I feel sorry for whoever is at doc having to read the pro carry and anti 1080 trite.. you are doing your part to help conserve our heritage so keep it up.

    We will look back on these views in the same way we look back on the acclimatisation of pests to nz…utterly stupid.

    • 
      Diane O'Connor 20/01/2018 at 10:22 am

      As the saying goes “Never let the facts get in the way of a good story” I think it is utterly stupid to believe ridiculous sweeping statements without questioning them. If they have nothing to hide then they will respond.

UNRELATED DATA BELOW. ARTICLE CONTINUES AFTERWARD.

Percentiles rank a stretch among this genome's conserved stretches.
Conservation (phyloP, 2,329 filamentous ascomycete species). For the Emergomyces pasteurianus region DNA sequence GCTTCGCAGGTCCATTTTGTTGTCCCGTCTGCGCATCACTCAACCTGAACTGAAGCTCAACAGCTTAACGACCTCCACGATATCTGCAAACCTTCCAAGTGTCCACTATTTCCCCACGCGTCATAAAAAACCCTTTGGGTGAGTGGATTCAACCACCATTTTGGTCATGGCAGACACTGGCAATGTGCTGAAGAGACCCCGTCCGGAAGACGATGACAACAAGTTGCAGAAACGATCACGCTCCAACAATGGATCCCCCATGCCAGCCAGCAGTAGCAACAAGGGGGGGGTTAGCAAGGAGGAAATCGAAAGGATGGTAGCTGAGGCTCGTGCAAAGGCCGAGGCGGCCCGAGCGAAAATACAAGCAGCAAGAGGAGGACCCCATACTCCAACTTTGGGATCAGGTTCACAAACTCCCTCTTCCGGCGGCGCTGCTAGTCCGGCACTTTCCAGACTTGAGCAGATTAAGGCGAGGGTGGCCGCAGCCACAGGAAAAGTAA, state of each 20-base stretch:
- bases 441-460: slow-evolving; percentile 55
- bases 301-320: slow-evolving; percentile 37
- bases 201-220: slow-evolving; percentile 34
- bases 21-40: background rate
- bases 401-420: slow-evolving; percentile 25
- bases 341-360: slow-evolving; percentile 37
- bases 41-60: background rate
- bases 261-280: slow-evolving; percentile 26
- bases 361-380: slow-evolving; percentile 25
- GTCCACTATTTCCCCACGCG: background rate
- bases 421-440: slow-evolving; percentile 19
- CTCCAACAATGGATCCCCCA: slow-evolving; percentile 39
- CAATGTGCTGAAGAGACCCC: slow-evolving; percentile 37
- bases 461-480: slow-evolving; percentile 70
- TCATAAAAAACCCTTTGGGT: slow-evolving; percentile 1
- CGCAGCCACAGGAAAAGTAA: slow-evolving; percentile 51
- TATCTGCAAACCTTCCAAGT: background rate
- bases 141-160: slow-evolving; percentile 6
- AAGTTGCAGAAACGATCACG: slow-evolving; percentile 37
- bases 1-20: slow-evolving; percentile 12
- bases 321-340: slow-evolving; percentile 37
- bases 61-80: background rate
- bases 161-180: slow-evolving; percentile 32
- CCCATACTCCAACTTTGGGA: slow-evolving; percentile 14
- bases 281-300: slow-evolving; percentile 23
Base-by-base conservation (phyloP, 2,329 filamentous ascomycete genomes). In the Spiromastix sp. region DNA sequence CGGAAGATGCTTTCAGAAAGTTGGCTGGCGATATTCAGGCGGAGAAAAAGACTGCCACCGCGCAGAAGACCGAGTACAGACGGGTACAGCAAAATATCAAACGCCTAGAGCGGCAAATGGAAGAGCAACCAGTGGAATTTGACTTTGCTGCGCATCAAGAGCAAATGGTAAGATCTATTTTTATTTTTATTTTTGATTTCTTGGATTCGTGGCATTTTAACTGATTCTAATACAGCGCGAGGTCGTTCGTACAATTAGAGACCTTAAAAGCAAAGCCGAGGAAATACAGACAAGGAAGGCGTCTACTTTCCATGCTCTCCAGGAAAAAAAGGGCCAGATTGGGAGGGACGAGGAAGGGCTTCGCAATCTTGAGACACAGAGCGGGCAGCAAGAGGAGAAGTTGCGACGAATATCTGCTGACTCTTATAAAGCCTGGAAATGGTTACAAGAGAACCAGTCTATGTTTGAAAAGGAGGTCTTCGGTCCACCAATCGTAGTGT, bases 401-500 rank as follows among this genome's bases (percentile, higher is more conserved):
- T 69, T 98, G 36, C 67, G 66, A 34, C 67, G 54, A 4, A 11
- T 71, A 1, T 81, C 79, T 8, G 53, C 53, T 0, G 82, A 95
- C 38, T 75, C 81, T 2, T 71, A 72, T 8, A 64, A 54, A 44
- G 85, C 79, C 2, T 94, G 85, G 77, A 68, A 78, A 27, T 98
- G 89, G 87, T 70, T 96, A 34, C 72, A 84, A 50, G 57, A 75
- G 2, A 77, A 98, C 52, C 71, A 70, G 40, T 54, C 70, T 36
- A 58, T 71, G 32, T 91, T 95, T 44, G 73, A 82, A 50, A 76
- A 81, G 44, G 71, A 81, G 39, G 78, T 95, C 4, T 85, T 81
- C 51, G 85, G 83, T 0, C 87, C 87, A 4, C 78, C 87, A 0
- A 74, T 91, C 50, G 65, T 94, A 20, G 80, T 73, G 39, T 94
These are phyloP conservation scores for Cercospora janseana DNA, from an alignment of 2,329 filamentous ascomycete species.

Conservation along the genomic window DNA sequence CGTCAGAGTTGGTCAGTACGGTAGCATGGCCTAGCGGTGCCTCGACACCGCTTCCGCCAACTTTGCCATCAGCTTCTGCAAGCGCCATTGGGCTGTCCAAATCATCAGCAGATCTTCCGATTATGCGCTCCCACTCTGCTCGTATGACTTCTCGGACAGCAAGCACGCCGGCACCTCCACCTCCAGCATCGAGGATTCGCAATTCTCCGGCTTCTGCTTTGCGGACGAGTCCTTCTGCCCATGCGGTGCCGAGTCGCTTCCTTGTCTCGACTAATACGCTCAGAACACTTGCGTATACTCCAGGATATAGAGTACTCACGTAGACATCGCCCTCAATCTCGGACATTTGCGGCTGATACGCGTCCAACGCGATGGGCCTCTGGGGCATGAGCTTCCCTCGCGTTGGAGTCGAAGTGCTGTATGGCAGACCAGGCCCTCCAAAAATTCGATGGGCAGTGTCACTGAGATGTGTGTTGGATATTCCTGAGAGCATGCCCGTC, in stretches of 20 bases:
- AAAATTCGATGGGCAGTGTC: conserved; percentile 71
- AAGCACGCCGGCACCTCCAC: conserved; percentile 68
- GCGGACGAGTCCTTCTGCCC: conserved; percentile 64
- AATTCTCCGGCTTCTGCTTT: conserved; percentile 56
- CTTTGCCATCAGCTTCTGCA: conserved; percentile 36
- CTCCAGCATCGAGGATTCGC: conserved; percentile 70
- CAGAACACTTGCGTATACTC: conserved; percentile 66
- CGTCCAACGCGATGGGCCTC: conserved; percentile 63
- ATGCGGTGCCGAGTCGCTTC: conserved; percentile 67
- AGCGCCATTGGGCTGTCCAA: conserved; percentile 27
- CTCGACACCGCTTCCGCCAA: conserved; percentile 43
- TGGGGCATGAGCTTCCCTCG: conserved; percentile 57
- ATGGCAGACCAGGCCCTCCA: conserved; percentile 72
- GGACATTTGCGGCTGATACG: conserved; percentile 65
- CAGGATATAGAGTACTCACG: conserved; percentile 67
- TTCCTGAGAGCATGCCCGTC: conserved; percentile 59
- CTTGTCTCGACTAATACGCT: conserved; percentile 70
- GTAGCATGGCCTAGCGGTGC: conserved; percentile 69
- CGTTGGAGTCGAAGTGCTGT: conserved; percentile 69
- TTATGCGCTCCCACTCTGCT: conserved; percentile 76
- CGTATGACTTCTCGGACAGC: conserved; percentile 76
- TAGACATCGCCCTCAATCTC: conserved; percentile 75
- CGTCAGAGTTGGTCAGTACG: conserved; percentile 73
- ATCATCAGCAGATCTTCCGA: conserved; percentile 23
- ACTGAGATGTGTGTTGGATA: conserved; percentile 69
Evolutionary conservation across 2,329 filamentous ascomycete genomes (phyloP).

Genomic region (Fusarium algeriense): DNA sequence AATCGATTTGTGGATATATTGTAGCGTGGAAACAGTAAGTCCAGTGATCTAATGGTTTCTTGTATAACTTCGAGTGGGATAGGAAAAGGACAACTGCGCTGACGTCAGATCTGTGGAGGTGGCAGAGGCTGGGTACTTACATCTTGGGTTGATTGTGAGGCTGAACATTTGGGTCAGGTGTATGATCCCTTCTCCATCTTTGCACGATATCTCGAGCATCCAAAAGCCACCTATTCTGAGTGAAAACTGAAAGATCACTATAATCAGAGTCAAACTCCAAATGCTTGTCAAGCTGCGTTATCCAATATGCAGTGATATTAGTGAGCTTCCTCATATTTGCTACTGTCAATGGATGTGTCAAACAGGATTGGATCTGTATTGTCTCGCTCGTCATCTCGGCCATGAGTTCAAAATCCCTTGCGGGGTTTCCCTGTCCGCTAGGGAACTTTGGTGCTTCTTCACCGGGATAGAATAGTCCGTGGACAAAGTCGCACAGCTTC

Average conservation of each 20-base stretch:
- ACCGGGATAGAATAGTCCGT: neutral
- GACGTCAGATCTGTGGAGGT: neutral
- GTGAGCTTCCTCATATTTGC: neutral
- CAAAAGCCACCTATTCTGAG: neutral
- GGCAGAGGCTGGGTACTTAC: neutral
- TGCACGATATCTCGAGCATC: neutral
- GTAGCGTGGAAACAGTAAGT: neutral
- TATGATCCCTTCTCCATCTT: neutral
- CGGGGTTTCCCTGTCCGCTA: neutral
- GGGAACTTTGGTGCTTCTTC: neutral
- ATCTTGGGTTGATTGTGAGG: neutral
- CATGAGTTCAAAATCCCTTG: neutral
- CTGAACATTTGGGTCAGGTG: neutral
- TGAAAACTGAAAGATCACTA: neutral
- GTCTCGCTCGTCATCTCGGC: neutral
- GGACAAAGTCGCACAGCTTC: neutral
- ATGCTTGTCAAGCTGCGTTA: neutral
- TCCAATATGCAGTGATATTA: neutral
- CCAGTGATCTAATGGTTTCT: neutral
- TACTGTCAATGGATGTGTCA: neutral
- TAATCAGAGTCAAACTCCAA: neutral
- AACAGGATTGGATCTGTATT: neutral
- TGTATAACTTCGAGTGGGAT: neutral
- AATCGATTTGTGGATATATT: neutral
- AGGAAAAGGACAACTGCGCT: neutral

I am asking for proof and facts and you feel sorry for DOC! Why? If they are speaking from a place of truth surely there should be no hesitation to prove it. They are a Government Department and they need to be able to back up their claims or don’t make them..

      Really keen to see how they accurately conduct a bird count.

      • 
        Martin Nicholls 23/01/2018 at 10:01 pm